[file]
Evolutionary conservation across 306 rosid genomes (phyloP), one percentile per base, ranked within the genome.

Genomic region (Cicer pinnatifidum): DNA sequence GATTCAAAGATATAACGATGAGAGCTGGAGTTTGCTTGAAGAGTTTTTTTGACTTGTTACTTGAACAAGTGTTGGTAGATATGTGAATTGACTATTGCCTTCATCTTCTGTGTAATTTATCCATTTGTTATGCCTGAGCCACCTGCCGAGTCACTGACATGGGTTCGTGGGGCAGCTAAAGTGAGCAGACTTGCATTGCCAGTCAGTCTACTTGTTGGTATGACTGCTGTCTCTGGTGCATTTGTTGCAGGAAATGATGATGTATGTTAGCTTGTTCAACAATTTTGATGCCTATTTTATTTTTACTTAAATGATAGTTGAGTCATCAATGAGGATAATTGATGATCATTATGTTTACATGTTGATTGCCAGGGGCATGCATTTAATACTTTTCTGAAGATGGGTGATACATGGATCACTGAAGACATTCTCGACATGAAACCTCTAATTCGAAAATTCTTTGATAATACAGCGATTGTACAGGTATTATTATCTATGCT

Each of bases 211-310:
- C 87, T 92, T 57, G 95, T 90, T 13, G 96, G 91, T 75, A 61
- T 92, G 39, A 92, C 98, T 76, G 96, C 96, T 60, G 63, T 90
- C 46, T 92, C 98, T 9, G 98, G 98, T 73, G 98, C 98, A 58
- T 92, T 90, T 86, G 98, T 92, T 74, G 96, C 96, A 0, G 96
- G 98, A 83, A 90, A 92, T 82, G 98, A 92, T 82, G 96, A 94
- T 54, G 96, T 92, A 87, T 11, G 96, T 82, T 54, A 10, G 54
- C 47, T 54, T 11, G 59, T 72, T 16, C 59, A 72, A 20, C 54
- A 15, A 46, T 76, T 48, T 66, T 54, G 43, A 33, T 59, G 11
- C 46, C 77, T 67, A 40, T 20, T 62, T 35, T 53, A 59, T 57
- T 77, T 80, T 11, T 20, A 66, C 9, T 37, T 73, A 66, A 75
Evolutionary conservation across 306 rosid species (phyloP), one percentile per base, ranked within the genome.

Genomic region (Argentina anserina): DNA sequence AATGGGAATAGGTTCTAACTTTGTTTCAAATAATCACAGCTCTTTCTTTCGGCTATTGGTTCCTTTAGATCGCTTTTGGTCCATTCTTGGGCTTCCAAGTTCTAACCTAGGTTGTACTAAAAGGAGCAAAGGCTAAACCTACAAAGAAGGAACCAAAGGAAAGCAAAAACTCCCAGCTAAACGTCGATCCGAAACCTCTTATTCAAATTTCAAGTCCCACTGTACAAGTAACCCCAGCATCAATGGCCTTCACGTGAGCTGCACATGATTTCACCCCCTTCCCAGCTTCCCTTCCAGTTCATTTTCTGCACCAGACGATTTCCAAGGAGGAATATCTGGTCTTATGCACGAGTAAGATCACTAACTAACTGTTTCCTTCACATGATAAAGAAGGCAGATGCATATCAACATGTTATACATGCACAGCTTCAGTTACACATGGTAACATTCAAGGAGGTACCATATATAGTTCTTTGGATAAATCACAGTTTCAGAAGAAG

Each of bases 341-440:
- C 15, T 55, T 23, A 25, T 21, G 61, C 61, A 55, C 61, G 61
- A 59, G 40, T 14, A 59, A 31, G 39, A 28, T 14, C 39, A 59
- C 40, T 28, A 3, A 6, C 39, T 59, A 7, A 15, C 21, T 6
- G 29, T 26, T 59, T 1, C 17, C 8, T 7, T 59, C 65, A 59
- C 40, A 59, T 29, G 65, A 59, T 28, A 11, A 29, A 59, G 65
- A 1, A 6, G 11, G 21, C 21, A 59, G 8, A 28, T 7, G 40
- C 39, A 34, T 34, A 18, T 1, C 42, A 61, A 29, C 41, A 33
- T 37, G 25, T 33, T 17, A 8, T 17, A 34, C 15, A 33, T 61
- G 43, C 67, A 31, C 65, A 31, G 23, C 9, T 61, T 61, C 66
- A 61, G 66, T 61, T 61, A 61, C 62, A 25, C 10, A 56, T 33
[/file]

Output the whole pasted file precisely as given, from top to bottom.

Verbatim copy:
Evolutionary conservation across 306 rosid genomes (phyloP), one percentile per base, ranked within the genome.

Genomic region (Cicer pinnatifidum): DNA sequence GATTCAAAGATATAACGATGAGAGCTGGAGTTTGCTTGAAGAGTTTTTTTGACTTGTTACTTGAACAAGTGTTGGTAGATATGTGAATTGACTATTGCCTTCATCTTCTGTGTAATTTATCCATTTGTTATGCCTGAGCCACCTGCCGAGTCACTGACATGGGTTCGTGGGGCAGCTAAAGTGAGCAGACTTGCATTGCCAGTCAGTCTACTTGTTGGTATGACTGCTGTCTCTGGTGCATTTGTTGCAGGAAATGATGATGTATGTTAGCTTGTTCAACAATTTTGATGCCTATTTTATTTTTACTTAAATGATAGTTGAGTCATCAATGAGGATAATTGATGATCATTATGTTTACATGTTGATTGCCAGGGGCATGCATTTAATACTTTTCTGAAGATGGGTGATACATGGATCACTGAAGACATTCTCGACATGAAACCTCTAATTCGAAAATTCTTTGATAATACAGCGATTGTACAGGTATTATTATCTATGCT

Each of bases 211-310:
- C 87, T 92, T 57, G 95, T 90, T 13, G 96, G 91, T 75, A 61
- T 92, G 39, A 92, C 98, T 76, G 96, C 96, T 60, G 63, T 90
- C 46, T 92, C 98, T 9, G 98, G 98, T 73, G 98, C 98, A 58
- T 92, T 90, T 86, G 98, T 92, T 74, G 96, C 96, A 0, G 96
- G 98, A 83, A 90, A 92, T 82, G 98, A 92, T 82, G 96, A 94
- T 54, G 96, T 92, A 87, T 11, G 96, T 82, T 54, A 10, G 54
- C 47, T 54, T 11, G 59, T 72, T 16, C 59, A 72, A 20, C 54
- A 15, A 46, T 76, T 48, T 66, T 54, G 43, A 33, T 59, G 11
- C 46, C 77, T 67, A 40, T 20, T 62, T 35, T 53, A 59, T 57
- T 77, T 80, T 11, T 20, A 66, C 9, T 37, T 73, A 66, A 75
Evolutionary conservation across 306 rosid species (phyloP), one percentile per base, ranked within the genome.

Genomic region (Argentina anserina): DNA sequence AATGGGAATAGGTTCTAACTTTGTTTCAAATAATCACAGCTCTTTCTTTCGGCTATTGGTTCCTTTAGATCGCTTTTGGTCCATTCTTGGGCTTCCAAGTTCTAACCTAGGTTGTACTAAAAGGAGCAAAGGCTAAACCTACAAAGAAGGAACCAAAGGAAAGCAAAAACTCCCAGCTAAACGTCGATCCGAAACCTCTTATTCAAATTTCAAGTCCCACTGTACAAGTAACCCCAGCATCAATGGCCTTCACGTGAGCTGCACATGATTTCACCCCCTTCCCAGCTTCCCTTCCAGTTCATTTTCTGCACCAGACGATTTCCAAGGAGGAATATCTGGTCTTATGCACGAGTAAGATCACTAACTAACTGTTTCCTTCACATGATAAAGAAGGCAGATGCATATCAACATGTTATACATGCACAGCTTCAGTTACACATGGTAACATTCAAGGAGGTACCATATATAGTTCTTTGGATAAATCACAGTTTCAGAAGAAG

Each of bases 341-440:
- C 15, T 55, T 23, A 25, T 21, G 61, C 61, A 55, C 61, G 61
- A 59, G 40, T 14, A 59, A 31, G 39, A 28, T 14, C 39, A 59
- C 40, T 28, A 3, A 6, C 39, T 59, A 7, A 15, C 21, T 6
- G 29, T 26, T 59, T 1, C 17, C 8, T 7, T 59, C 65, A 59
- C 40, A 59, T 29, G 65, A 59, T 28, A 11, A 29, A 59, G 65
- A 1, A 6, G 11, G 21, C 21, A 59, G 8, A 28, T 7, G 40
- C 39, A 34, T 34, A 18, T 1, C 42, A 61, A 29, C 41, A 33
- T 37, G 25, T 33, T 17, A 8, T 17, A 34, C 15, A 33, T 61
- G 43, C 67, A 31, C 65, A 31, G 23, C 9, T 61, T 61, C 66
- A 61, G 66, T 61, T 61, A 61, C 62, A 25, C 10, A 56, T 33